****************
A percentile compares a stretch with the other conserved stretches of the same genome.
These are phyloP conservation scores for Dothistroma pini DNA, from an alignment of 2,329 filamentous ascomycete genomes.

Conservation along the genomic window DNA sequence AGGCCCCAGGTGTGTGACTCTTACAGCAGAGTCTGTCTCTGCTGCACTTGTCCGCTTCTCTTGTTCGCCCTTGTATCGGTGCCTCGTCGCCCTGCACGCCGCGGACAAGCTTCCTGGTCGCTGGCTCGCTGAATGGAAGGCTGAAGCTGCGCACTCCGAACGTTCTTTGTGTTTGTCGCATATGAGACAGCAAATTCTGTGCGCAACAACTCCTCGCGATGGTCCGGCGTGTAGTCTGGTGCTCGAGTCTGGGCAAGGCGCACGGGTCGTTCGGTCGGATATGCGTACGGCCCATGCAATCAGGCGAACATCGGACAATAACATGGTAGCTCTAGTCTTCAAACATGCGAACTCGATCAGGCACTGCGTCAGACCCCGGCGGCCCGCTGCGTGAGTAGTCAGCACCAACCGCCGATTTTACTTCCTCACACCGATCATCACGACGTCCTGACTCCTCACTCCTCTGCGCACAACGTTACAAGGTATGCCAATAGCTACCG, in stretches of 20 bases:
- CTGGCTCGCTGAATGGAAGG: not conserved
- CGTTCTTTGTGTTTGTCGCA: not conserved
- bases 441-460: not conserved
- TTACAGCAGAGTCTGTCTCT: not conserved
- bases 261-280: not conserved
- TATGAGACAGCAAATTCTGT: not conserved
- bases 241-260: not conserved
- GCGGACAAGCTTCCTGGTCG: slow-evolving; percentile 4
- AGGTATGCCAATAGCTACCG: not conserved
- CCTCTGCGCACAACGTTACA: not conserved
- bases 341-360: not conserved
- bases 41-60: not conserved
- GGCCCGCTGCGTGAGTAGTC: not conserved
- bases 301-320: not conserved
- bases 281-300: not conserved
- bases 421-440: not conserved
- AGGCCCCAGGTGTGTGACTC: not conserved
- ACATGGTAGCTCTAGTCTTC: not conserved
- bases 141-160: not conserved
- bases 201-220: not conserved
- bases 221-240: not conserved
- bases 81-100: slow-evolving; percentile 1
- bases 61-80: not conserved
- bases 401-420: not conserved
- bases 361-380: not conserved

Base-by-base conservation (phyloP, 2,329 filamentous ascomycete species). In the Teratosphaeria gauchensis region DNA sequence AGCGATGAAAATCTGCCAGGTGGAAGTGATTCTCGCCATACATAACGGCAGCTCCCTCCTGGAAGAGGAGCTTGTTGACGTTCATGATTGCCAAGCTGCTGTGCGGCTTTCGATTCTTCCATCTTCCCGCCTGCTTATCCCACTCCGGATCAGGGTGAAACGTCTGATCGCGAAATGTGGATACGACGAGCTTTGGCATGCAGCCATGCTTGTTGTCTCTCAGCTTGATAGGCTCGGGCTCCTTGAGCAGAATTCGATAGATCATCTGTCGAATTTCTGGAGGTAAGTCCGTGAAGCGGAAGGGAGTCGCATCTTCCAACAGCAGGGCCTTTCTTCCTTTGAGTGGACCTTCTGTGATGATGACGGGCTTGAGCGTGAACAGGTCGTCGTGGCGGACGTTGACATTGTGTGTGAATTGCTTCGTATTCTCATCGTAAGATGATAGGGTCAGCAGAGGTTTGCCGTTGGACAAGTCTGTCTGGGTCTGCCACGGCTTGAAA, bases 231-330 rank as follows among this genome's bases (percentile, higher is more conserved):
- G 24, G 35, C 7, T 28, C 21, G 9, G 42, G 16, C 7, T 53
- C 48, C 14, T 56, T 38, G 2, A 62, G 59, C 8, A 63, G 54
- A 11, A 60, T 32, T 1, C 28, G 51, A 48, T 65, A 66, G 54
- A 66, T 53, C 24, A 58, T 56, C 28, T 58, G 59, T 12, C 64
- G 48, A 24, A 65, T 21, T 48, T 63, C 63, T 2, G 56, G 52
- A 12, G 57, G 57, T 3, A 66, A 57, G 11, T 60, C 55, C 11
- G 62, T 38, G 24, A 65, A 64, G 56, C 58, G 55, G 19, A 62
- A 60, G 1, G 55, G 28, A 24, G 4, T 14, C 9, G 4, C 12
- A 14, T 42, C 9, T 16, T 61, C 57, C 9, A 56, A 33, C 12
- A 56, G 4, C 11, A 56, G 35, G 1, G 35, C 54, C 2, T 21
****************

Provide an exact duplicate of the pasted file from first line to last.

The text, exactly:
A percentile compares a stretch with the other conserved stretches of the same genome.
These are phyloP conservation scores for Dothistroma pini DNA, from an alignment of 2,329 filamentous ascomycete genomes.

Conservation along the genomic window DNA sequence AGGCCCCAGGTGTGTGACTCTTACAGCAGAGTCTGTCTCTGCTGCACTTGTCCGCTTCTCTTGTTCGCCCTTGTATCGGTGCCTCGTCGCCCTGCACGCCGCGGACAAGCTTCCTGGTCGCTGGCTCGCTGAATGGAAGGCTGAAGCTGCGCACTCCGAACGTTCTTTGTGTTTGTCGCATATGAGACAGCAAATTCTGTGCGCAACAACTCCTCGCGATGGTCCGGCGTGTAGTCTGGTGCTCGAGTCTGGGCAAGGCGCACGGGTCGTTCGGTCGGATATGCGTACGGCCCATGCAATCAGGCGAACATCGGACAATAACATGGTAGCTCTAGTCTTCAAACATGCGAACTCGATCAGGCACTGCGTCAGACCCCGGCGGCCCGCTGCGTGAGTAGTCAGCACCAACCGCCGATTTTACTTCCTCACACCGATCATCACGACGTCCTGACTCCTCACTCCTCTGCGCACAACGTTACAAGGTATGCCAATAGCTACCG, in stretches of 20 bases:
- CTGGCTCGCTGAATGGAAGG: not conserved
- CGTTCTTTGTGTTTGTCGCA: not conserved
- bases 441-460: not conserved
- TTACAGCAGAGTCTGTCTCT: not conserved
- bases 261-280: not conserved
- TATGAGACAGCAAATTCTGT: not conserved
- bases 241-260: not conserved
- GCGGACAAGCTTCCTGGTCG: slow-evolving; percentile 4
- AGGTATGCCAATAGCTACCG: not conserved
- CCTCTGCGCACAACGTTACA: not conserved
- bases 341-360: not conserved
- bases 41-60: not conserved
- GGCCCGCTGCGTGAGTAGTC: not conserved
- bases 301-320: not conserved
- bases 281-300: not conserved
- bases 421-440: not conserved
- AGGCCCCAGGTGTGTGACTC: not conserved
- ACATGGTAGCTCTAGTCTTC: not conserved
- bases 141-160: not conserved
- bases 201-220: not conserved
- bases 221-240: not conserved
- bases 81-100: slow-evolving; percentile 1
- bases 61-80: not conserved
- bases 401-420: not conserved
- bases 361-380: not conserved

Base-by-base conservation (phyloP, 2,329 filamentous ascomycete species). In the Teratosphaeria gauchensis region DNA sequence AGCGATGAAAATCTGCCAGGTGGAAGTGATTCTCGCCATACATAACGGCAGCTCCCTCCTGGAAGAGGAGCTTGTTGACGTTCATGATTGCCAAGCTGCTGTGCGGCTTTCGATTCTTCCATCTTCCCGCCTGCTTATCCCACTCCGGATCAGGGTGAAACGTCTGATCGCGAAATGTGGATACGACGAGCTTTGGCATGCAGCCATGCTTGTTGTCTCTCAGCTTGATAGGCTCGGGCTCCTTGAGCAGAATTCGATAGATCATCTGTCGAATTTCTGGAGGTAAGTCCGTGAAGCGGAAGGGAGTCGCATCTTCCAACAGCAGGGCCTTTCTTCCTTTGAGTGGACCTTCTGTGATGATGACGGGCTTGAGCGTGAACAGGTCGTCGTGGCGGACGTTGACATTGTGTGTGAATTGCTTCGTATTCTCATCGTAAGATGATAGGGTCAGCAGAGGTTTGCCGTTGGACAAGTCTGTCTGGGTCTGCCACGGCTTGAAA, bases 231-330 rank as follows among this genome's bases (percentile, higher is more conserved):
- G 24, G 35, C 7, T 28, C 21, G 9, G 42, G 16, C 7, T 53
- C 48, C 14, T 56, T 38, G 2, A 62, G 59, C 8, A 63, G 54
- A 11, A 60, T 32, T 1, C 28, G 51, A 48, T 65, A 66, G 54
- A 66, T 53, C 24, A 58, T 56, C 28, T 58, G 59, T 12, C 64
- G 48, A 24, A 65, T 21, T 48, T 63, C 63, T 2, G 56, G 52
- A 12, G 57, G 57, T 3, A 66, A 57, G 11, T 60, C 55, C 11
- G 62, T 38, G 24, A 65, A 64, G 56, C 58, G 55, G 19, A 62
- A 60, G 1, G 55, G 28, A 24, G 4, T 14, C 9, G 4, C 12
- A 14, T 42, C 9, T 16, T 61, C 57, C 9, A 56, A 33, C 12
- A 56, G 4, C 11, A 56, G 35, G 1, G 35, C 54, C 2, T 21